Basic Accounting Concepts - what am I missing?

Jim Smith jimsmth761 at
Mon Jan 3 01:28:44 EST 2011

On Sun, Jan 2, 2011 at 6:45 PM, Jim Smith <jimsmth761 at> wrote:

> On Sun, Jan 2, 2011 at 6:02 PM, Mike or Penny Novack <
> stepbystepfarm at> wrote:
>>  You are double-counting. Expenses and income are (at least in Gnucash)
>>> immediately posted into Assets or Liablilities. In traditional
>>> journal-oriented bookkeeping, the journal is posted into the General
>>> Ledger
>>> periodically, so that to obtain an intermediate picture, you have to
>>> consider the journal entries as well as the General Ledger.
>> GnuCash is standard journal + ledger accounting except that these steps of
>> first entering the transaction in the journal and then later posting into
>> the ledger has been automated. Since errors made while posting were one of
>> the headaches of old fashioned pen and ink on paper bookkeeping this
>> "autoposting" is wonderful.
>> Normally we enter the transactions working from the ledger account of ANY
>> of the accounts affected. We get to specify the other account(s) and how
>> much split to each (if it is a split). GnuCash builds the corresponding
>> journal entry for us (you can ask to see the journal; one of the reports).
>> The journal is the time ordered record of activity. The ledgers hold that
>> activity segregated into like types (and then within that ordered by time).
>> You could think of the whole thing as simply a pile of transactions (each
>> double entry grouped and ordered in different ways).
>> BUT --- no, expenses and income are not "immediately posted into assets or
>> liabilities". That's not what "posting" means. Any transaction affecting an
>> account of type income (or expense) will also normally* be affecting an
>> account of type asset or type liability as the other side of the double
>> entry. All transactions add a net zero to the books (they remain in
>> balance).
>> Michael
>> * Conceivably could be equity on the other side of the transaction. For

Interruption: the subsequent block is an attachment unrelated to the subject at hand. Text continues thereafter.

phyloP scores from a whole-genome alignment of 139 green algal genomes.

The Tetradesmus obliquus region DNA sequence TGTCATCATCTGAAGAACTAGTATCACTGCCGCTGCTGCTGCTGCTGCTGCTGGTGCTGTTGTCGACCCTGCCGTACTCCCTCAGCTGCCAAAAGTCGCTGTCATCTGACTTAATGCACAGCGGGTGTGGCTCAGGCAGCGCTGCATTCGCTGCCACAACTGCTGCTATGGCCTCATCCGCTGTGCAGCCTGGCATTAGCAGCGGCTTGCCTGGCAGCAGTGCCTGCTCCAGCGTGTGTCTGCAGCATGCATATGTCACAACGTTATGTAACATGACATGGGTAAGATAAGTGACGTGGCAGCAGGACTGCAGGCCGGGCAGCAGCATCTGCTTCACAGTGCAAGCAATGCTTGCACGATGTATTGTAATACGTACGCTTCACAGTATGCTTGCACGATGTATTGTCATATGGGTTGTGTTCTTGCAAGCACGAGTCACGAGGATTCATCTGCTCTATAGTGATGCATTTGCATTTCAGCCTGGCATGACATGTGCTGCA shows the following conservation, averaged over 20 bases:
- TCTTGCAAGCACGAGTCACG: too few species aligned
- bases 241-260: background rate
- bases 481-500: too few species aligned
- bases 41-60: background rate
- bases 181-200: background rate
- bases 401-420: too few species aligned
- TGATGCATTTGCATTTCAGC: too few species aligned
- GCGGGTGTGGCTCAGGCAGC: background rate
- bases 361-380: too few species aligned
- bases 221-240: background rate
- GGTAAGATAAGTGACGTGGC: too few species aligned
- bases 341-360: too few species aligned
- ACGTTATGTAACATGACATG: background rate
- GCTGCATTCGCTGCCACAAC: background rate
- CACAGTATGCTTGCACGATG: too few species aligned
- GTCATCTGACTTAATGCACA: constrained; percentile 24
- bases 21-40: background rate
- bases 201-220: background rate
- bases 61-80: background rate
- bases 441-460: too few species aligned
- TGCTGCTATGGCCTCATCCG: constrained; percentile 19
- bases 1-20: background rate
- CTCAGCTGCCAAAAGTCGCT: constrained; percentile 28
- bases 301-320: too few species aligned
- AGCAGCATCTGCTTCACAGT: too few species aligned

>> example, if I paid an expense of my business using my PERSONAL check then I
>> have in effect "made an additional investment" in the business -- the
>> opposite of a "draw".
> Michael,
> I'm glad to see you take an interest in this thread. Do you agree that the
> following equation is indeed correct?
> (Assets - Liabilities) + (Expenses - Income) = Equity
> I believe it is equivalent to
> Assets - Liabilities = Equity + (Income - Expenses)
> as posted here:
> If we confirm that the equation "(Assets - Liabilities) + (Expenses -
> Income) = Equity" is correct, what is the common sense explanation for why
> income negatively affects equity?
> Jeff explained some important points above and I assume he is totally
> correct. But he also said, "Accountants have a funny way with signs to
> make this all work out ("debit" and "credit") where some types of accounts
> are "backwards" from what an arguably rational person might first think." So
> do I just have to accept that some things are backwards, or is there a
> "common sense" explanation for why more income leads to less equity in this
> equation?
> Or is it that the equation is governed by rules other than purely
> mathematical ones? I think that's what Jeff and others hinted at. Are there
> rules (e.g. double entry) that restrict the way the equation can be used?
> Without these rules, clearly more income means less equity and that still
> strikes me as weird.
> EDIT/UPDATE: I reviewed the diagram at
> again. From the
> diagram, income contributes to equity. But I don't recognize the same
> relationship from the equation and the more I think about it, the more I
> believe this accounting equation is not a "real" mathematical equation so
> much as a shorthand for a whole set of other concepts (e.g., "accounting
> concepts" including double entry restrictions). It seems like the equation
> doesn't stand on its own. It only works if double entry rules restrict it's
> scope. Still confused...

In the event that no one wants to go into greater depth on this discussion,
I'll offer my summary thoughts:

I have come to understand the Accounting Equation as a function rather than
a mathematical equation. It is a function because of the restriction that
double entry is always required. It doesn't work as a purely mathematical
equation. Thinking of it as an equation leads to nonsensical results.

That's what I understand from the discussion so far. Thanks for the input.

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